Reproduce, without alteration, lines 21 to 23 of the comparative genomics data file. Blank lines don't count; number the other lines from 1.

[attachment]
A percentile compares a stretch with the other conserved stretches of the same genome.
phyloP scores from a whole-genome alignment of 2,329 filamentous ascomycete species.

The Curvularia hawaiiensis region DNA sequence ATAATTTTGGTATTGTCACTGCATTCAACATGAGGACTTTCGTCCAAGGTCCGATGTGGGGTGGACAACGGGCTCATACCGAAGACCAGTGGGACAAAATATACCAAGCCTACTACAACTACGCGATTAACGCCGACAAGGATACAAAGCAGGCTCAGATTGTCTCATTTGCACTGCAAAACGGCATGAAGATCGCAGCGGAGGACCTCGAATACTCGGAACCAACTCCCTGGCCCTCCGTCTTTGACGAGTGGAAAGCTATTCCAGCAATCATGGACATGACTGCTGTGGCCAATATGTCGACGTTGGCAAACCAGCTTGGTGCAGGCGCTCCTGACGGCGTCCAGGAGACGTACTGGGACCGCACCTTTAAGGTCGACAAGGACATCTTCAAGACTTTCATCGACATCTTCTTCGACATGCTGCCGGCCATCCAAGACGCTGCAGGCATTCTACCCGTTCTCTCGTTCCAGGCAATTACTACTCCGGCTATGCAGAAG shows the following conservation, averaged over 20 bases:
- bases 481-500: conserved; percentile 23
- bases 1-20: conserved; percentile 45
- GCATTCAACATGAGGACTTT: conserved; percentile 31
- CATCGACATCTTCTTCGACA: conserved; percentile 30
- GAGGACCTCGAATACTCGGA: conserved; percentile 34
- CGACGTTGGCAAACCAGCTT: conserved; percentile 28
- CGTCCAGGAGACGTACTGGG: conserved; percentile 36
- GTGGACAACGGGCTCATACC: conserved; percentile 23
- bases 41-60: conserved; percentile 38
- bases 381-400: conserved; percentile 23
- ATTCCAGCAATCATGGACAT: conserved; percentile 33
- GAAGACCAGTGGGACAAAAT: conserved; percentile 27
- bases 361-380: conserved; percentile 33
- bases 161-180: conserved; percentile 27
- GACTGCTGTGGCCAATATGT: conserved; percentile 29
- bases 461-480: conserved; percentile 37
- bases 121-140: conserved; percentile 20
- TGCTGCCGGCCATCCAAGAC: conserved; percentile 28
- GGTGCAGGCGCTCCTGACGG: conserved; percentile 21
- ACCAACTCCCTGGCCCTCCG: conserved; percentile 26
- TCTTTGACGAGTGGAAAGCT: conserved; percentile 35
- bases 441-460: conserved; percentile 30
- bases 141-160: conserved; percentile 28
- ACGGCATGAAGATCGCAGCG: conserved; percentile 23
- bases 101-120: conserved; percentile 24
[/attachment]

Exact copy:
- TGCTGCCGGCCATCCAAGAC: conserved; percentile 28
- GGTGCAGGCGCTCCTGACGG: conserved; percentile 21
- ACCAACTCCCTGGCCCTCCG: conserved; percentile 26